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The Naked Truth Behind Binge Eating Disorder

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Here in the blogosphere, we talk a lot about body image and eating disorders. About wildly airbrushed models and glamourized anorexia and bulimia and post-baby bods. But one topic we haven't lent much word space to is binge eating. Despite the fact that BED (Binge Eating Disorder) is America's most common eating disorder, affecting more people than anorexia and bulimia combined (1 in 35 women struggle with it, and those are just the ones who are diagnosed), the disease doesn't generate the kind of media coverage it deserves. Because it's messy. It's scary. It's complicated. Anorexia is nearly lionized by our society, representing the ultimate in strength and control. And the result is a thin woman which let's face it, is what grabs headlines these days. BED (and bulimia, to some extent) is pushed aside and ignored, like a suspicious-looking mole that we might pretend isn't really on our shoulder because if it was there, it might be cancer, and cancer is horrible and we just can't deal with such a thing right now.

But just because you ignore something doesn't mean it doesn't exist. That's where Sunny Sea Gold comes in. For you magazine devotees, her name will look familiar because she's the health editor at Glamour magazine. But what you likely don't know is that for years, starting around age 14, when her parents began the kind of fighting that ultimately ended in their divorce, Sunny struggled silently with BED. The kind of struggle that led her to sneak into her family's kitchen late at night, where she'd quickly slather multiple pieces of bread with butter and peanut butter or pile a plate high with chips and cheese for makeshift nachos. One night, she found herself perched on top of her "German shepherd's doghouse in the middle of the night, a can of frozen orange juice concentrate in one hand, a spoon in the other, crying and scooping the syrupy stuff into my mouth until it was almost gone." As she recalls on her new website, HealthyGirl.org, "I thought I was a pig, and a freak, because I couldn't stop this weird, secret, uncontrollable eating. I started wearing big, baggy sweaters or sweatshirts over leggings to hide what I thought was an unacceptably fat body. When I ate seven candy bars in a row one afternoon, I knew there was something desperately wrong. That's when my mom sent me to Mitch, the family counselor both she and my dad had been seeing throughout their divorce. He gave a name to what I had been doing: compulsive overeating-what's now also known as binge eating disorder."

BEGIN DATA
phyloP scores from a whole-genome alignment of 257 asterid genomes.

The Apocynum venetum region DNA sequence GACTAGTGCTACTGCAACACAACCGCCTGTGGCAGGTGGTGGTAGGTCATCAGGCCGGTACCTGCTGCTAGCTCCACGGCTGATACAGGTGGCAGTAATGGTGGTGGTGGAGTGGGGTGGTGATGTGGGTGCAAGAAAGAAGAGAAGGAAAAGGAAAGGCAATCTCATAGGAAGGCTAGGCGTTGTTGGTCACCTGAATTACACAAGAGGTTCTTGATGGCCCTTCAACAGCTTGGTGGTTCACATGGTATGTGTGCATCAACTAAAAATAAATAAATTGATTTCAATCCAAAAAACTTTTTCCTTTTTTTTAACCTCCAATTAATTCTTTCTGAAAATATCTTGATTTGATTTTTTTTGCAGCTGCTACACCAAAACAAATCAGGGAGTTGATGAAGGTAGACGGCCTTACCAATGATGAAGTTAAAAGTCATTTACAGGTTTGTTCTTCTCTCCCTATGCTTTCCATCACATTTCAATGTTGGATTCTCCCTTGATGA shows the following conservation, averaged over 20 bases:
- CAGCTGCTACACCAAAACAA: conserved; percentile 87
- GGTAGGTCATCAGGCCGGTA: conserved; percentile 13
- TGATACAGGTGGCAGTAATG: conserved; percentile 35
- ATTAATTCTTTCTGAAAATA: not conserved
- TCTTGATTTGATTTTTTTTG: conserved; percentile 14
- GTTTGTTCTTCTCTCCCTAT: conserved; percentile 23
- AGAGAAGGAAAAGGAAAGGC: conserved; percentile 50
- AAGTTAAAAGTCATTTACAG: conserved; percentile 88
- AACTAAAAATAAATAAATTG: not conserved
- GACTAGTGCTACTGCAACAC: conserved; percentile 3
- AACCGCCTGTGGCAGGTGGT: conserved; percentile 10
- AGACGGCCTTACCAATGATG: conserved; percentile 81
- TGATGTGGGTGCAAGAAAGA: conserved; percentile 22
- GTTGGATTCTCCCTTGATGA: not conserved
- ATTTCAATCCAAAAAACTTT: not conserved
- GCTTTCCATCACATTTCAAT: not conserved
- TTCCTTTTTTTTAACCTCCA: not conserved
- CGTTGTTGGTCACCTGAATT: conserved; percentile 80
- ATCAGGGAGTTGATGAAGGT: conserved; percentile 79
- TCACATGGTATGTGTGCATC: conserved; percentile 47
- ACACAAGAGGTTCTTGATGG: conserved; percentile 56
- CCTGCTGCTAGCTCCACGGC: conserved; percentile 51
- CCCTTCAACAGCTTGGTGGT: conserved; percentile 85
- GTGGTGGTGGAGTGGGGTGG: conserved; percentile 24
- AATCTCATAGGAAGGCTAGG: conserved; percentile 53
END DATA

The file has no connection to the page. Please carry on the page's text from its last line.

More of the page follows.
Sunny was kind enough to answer a few questions for Huffington Post readers; check out her answers below, then bookmark her website for your new go-to source for support and information if you have battled or are currently battling BED. If nothing else, I hope her bravery in stepping forward to break the BED silence opens your eyes to the fact that you are not alone in your struggle, and you absolutely can -- and deserve to -- get better.

You've written that you don't believe looking at skinny models caused your eating disorder, as you were sneaking cookies and wondering if you were fat before you even knew what a model was. Now you work for Glamour, a major fashion and beauty magazine. What is it like now, as a real woman working in an environment where models are constantly walking by your office?

"Honestly, I wish every single woman could spend a few days behind the scenes at a magazine like Glamour. Sure, I see lines of models walking in on casting days. And sure, they're beautiful. But I've learned that it's really just a job. Those girls are like any freelancer with a talent, trying to hustle up enough gigs to make ends meet in NYC. In other news, not all of the models who come through our office are super-thin -- I'm sure you've heard that we're including lots more sizes of models in the magazine these days! As someone who helps girls and women who overeat and as an advocate of body love, I'm so excited. But I won't pretend that it wasn't a bit hard when I first walked through the doors of Glamour magazine as a twentysomething girl with binge eating disorder. Surrounded by successful, interesting, smart women, I thought that I was certainly the only one who struggled with food this way. But the "glamorous" women who work here turned out to be just normal, nice girls with real bodies and issues of their own. "

What was it like working for the magazine responsible for introducing model Lizzie Miller to the world?